p(@a,b,[a,c,b], 2) a
p(@e,c,[e,a,c], 2) e
figure 1. nodes in the network are running the shortest-path program. We only show newly derived tuples at each iteration.
p(@e,a,[e,a], 1) e
a l(@a,b, 5) l(@a,c, 1)
e l(@e,a, 1)
network node generates paths of increasing hop count, and
then propagates these paths to neighbor nodes along links.
We show only the derived paths communicated along the
solid lines. In actual query execution, derived tuples can be
sent along the bidirectional network links (dashed links).
In the first iteration, all nodes initialize their local
path tables to 1-hop paths using rule sp1. In the second
iteration, using rule sp2, each node takes the input paths
generated in the previous iteration, and computes 2-hop
paths, which are then propagated to its neighbors. For
example, path(@a,d,[a,b,d], 6) is generated at node
b using path(@b,d,[b,d], 1) from the first iteration,
and propagated to node a. In fact, many network protocols
propagate only the nextHop and avoid sending the entire
As paths are computed, the shortest one is incrementally updated. For example, node a computes the
cost of the shortest path from a to b as 5 with rule sp3,
and then finds the corresponding shortest path [a,b]
with rule sp4. In the next iteration, node a receives
path(@a,b,[a,c,b], 2) from node c, which has lower
cost compared to the previous shortest cost of 5, and hence
shortestPath(@a,b,[a,c,b], 2) replaces the previous tuple (the first two fields of source and destination are
the primary key of this relation).
Interestingly, while NDlog is a language to describe networks, there are no explicit communication primitives.
All communication is implicitly generated during rule
execution as a result of data placement specifications. For
example, in rule sp2, the path and link predicates have
different location specifiers, and in order to execute the rule
body of sp2 based on their matching fields, link and path
tuples have to be shipped in the network. It is the movement
of these tuples that generates the messages for the resulting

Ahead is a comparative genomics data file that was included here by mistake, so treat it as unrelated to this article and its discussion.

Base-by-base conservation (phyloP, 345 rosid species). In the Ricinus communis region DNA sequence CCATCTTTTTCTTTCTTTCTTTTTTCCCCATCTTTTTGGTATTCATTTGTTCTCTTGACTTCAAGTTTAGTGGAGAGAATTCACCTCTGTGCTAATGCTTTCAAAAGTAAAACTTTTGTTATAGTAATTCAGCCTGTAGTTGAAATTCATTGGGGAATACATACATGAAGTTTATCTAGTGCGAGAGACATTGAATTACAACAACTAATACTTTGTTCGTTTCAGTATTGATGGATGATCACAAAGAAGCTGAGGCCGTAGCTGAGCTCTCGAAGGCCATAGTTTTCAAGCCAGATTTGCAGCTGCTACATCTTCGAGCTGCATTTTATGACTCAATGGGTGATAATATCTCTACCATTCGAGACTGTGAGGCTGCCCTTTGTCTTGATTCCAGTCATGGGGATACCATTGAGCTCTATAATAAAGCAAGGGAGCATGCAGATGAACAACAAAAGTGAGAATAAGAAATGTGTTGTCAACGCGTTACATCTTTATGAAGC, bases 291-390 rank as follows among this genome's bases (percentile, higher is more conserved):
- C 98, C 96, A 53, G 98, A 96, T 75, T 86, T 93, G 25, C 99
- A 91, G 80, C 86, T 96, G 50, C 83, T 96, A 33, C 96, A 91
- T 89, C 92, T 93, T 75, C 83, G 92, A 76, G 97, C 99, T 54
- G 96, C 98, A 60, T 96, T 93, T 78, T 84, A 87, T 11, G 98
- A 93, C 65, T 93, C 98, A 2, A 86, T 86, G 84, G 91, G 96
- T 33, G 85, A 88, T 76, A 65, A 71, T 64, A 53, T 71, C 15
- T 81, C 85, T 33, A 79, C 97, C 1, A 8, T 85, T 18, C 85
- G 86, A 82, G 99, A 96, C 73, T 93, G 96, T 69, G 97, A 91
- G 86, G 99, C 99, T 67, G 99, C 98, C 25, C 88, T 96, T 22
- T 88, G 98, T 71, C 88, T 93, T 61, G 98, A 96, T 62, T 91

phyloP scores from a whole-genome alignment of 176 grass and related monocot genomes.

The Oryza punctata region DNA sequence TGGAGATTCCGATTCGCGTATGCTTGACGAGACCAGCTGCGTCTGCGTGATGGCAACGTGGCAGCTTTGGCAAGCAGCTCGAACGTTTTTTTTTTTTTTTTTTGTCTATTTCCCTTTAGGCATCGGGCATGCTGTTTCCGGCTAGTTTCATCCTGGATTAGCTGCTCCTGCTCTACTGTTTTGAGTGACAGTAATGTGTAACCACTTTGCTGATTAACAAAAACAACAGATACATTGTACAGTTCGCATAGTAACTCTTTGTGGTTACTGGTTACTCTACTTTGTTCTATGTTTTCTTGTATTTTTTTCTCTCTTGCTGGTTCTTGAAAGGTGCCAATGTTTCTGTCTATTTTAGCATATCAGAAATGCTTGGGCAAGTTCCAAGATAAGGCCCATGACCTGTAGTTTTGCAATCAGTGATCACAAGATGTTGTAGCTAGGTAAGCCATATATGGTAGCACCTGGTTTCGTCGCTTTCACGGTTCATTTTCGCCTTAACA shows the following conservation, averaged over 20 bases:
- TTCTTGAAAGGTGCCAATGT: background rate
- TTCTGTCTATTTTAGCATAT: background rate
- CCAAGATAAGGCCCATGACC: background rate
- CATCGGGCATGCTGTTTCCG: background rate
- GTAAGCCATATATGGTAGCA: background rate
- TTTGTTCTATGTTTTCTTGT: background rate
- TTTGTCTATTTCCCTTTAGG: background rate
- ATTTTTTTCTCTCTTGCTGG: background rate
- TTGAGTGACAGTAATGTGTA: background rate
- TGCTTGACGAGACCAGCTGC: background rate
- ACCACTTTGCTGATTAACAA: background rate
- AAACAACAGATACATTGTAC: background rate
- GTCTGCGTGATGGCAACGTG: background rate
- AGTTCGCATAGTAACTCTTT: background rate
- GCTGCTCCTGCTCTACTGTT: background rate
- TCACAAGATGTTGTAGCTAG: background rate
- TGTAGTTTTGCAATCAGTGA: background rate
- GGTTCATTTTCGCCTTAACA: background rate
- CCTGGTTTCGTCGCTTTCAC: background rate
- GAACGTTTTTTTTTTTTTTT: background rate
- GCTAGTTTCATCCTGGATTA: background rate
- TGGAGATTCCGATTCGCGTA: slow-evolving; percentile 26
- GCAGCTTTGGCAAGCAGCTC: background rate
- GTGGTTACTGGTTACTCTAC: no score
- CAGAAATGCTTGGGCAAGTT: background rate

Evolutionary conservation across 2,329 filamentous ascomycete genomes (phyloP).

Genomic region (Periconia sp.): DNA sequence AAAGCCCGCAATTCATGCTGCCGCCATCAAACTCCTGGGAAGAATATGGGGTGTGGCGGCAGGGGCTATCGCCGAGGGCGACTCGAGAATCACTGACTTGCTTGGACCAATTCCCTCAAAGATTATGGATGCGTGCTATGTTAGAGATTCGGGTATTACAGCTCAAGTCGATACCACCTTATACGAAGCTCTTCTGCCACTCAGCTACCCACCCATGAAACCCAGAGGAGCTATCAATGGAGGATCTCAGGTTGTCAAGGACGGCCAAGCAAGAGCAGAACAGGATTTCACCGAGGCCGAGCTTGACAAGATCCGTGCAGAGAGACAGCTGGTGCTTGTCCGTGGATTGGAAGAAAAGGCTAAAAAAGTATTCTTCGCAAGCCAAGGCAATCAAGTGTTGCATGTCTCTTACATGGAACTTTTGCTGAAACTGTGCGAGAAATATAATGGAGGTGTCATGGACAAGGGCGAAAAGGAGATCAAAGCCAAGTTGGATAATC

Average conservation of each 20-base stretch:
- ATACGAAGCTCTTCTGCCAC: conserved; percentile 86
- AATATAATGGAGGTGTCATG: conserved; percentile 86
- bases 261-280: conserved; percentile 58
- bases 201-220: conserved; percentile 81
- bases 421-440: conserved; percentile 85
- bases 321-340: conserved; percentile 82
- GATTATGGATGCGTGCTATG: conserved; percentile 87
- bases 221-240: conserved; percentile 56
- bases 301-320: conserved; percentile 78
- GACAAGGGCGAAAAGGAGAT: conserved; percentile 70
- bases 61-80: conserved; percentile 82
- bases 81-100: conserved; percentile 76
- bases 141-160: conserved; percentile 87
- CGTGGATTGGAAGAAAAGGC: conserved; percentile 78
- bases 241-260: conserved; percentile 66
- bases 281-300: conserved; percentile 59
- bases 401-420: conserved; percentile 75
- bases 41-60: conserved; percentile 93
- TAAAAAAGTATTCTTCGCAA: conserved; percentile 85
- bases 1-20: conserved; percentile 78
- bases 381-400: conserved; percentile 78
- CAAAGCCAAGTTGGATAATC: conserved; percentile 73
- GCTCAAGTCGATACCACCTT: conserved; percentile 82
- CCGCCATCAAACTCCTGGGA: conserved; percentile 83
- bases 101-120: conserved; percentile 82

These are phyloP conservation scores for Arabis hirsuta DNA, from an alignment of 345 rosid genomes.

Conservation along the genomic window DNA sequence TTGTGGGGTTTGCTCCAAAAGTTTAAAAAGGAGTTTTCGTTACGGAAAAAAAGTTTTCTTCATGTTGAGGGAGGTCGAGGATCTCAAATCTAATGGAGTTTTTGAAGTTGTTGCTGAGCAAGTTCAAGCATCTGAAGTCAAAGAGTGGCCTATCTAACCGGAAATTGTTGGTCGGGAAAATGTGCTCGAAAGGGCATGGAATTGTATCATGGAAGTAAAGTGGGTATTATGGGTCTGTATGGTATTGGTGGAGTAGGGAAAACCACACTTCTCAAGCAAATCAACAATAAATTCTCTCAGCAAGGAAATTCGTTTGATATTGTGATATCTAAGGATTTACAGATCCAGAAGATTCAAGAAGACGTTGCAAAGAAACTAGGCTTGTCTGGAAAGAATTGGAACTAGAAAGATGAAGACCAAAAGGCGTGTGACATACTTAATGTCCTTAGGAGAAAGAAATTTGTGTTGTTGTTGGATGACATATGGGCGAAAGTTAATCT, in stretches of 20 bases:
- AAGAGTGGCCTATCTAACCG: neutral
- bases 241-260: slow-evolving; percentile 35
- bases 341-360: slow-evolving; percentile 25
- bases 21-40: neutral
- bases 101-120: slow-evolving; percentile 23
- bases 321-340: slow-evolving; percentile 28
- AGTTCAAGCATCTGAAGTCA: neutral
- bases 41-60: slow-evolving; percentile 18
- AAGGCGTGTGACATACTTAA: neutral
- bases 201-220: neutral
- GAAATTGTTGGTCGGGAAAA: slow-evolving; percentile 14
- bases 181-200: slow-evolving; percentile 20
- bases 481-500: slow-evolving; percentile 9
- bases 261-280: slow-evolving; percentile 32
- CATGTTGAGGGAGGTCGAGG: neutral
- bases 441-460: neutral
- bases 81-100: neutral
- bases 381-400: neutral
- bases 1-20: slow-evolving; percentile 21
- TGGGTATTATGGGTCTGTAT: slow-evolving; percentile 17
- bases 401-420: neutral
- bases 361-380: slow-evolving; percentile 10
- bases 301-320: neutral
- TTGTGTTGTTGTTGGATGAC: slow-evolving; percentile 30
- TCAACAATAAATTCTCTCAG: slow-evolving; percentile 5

2. 4. Language extensions
We describe two extensions to the NDlog language:
link-restricted rules that limit the expressiveness of the language
in order to capture physical network constraints, and a
soft-state storage model commonly used in networking protocols.
Link-restricted rules: In the above path vector protocol, the
evaluation of a rule must depend only on communication
along the physical links. In order to send a message in a low-level network, there needs to be a link between the sender
and receiver. This is not a natural construct in Datalog.
Hence, to model physical networking components where
full connectivity is not available, NDlog provides restrictions
ensuring that rule execution results in communication only
among nodes that are physically connected with a bidirectional link. This is syntactically achieved with the use of the
special link predicate in the form of link-restricted rules.
A link-restricted rule is either a local rule (having the same
location specifier variable in each predicate), or a rule with
the following properties:
1. There is exactly one link predicate in the body.
2. All other predicates (including the head predicate)
have their location specifier set to either the first
(source) or second (destination) field of the link
This syntactic constraint precisely captures the requirement that we be able to operate directly on a network whose
link connectivity is not a full mesh. Further, as we demonstrate in Section 3, link-restriction also guarantees that all
programs with only link-restricted rules can be rewritten
into a canonical form where every rule body can be evaluated
on a single node, with communication to a head predicate
along links. The following is an example of a link-restricted
p(@Dest,...) :- link(@Src,Dest...),p1(@Src,...),
The rule body of this example is executed at @Src and the
resulting p tuples are sent to @Dest, preserving the communication constraints along links. Note that the body predicates of this example all have the same location specifier:
@Src, the source of the link. In contrast, rule sp2 of the
shortest path program is link-restricted but has some relations whose location specifier is the source, and others
whose location specifier is the destination; this needs to be
rewritten to be executable in the network, a topic we return
to in Section 3. 2.
In a fully connected network environment, an NDlog
parser can be configured to bypass the requirement for link-restricted rules.
soft-state storage Model: Many network protocols use the
soft-state approach to maintain distributed state. In the soft-state storage model, stored data have an associated lifetime
or time-to-live (TTL). A soft-state datum needs to be periodically refreshed; if more time than a TTL passes without a
datum being refreshed, that datum is deleted. Soft state is
often favored in networking implementations because in a
very simple manner it provides well-defined eventual consistency semantics. Intuitively, periodic refreshes to network
state ensure that the eventual values are obtained even if
there are transient errors such as reordered messages, node
disconnection, or link failures. However, when persistent
failures occur, no coordination is required to register the